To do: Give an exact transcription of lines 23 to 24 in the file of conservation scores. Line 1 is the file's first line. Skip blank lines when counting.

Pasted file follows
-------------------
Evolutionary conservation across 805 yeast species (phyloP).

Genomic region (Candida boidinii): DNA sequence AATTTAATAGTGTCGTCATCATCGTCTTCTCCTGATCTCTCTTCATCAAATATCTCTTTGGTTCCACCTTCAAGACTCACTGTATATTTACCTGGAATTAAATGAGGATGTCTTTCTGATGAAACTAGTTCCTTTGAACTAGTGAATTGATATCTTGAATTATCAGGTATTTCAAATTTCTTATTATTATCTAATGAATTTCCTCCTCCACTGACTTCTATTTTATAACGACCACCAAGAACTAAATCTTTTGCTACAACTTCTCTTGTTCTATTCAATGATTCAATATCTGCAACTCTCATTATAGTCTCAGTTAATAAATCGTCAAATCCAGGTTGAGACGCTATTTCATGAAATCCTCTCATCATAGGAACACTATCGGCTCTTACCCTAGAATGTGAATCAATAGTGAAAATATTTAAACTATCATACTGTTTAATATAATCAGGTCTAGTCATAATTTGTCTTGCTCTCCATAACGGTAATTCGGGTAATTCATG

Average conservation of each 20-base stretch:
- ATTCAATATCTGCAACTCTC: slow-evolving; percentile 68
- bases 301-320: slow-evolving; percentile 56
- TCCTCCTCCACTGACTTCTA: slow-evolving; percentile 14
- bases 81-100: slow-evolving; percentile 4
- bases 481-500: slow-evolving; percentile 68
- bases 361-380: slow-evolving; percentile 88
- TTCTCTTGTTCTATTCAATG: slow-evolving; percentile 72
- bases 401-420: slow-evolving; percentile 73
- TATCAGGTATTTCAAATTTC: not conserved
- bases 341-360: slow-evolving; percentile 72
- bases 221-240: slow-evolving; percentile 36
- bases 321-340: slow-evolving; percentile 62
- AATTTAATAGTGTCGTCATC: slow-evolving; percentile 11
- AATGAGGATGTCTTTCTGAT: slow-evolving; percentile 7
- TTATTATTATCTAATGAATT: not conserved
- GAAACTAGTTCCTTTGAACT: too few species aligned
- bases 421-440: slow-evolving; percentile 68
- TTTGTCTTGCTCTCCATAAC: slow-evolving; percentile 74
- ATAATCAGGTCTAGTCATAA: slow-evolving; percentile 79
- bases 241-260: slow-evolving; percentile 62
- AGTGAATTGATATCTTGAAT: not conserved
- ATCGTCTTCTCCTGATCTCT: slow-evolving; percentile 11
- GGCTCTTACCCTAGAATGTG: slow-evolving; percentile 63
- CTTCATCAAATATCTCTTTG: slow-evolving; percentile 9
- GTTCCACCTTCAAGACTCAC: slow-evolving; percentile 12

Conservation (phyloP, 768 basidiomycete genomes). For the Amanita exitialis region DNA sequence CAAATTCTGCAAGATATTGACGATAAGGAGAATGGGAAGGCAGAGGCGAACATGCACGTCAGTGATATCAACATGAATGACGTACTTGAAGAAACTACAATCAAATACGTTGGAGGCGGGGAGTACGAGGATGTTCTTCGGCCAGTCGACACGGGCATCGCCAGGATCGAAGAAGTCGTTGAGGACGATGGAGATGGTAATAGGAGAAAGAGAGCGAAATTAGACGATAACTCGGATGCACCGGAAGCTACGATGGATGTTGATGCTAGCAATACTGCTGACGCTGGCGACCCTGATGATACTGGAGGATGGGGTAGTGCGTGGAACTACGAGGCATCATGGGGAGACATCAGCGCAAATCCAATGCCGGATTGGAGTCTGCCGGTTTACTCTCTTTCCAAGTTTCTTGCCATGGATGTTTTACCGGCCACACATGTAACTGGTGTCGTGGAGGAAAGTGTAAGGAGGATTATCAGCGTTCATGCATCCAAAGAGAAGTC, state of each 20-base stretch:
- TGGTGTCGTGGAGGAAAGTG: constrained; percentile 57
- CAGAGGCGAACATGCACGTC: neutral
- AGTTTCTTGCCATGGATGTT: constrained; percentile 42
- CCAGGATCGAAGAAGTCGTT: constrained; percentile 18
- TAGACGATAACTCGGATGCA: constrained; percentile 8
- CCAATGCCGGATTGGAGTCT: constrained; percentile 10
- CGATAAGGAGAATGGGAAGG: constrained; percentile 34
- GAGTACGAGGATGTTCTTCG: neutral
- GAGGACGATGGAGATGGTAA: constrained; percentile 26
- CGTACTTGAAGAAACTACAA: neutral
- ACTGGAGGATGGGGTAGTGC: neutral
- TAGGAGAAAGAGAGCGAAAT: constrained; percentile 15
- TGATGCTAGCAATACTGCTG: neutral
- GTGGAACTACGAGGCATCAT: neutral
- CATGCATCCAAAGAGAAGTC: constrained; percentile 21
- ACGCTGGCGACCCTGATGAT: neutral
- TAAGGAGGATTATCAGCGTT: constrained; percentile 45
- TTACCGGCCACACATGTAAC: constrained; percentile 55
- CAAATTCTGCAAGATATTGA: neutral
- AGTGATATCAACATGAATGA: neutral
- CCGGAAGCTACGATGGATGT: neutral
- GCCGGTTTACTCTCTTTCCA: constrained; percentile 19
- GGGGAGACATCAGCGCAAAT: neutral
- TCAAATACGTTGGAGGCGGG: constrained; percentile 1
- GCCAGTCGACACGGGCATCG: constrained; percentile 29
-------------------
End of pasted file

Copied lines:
- bases 241-260: slow-evolving; percentile 62
- AGTGAATTGATATCTTGAAT: not conserved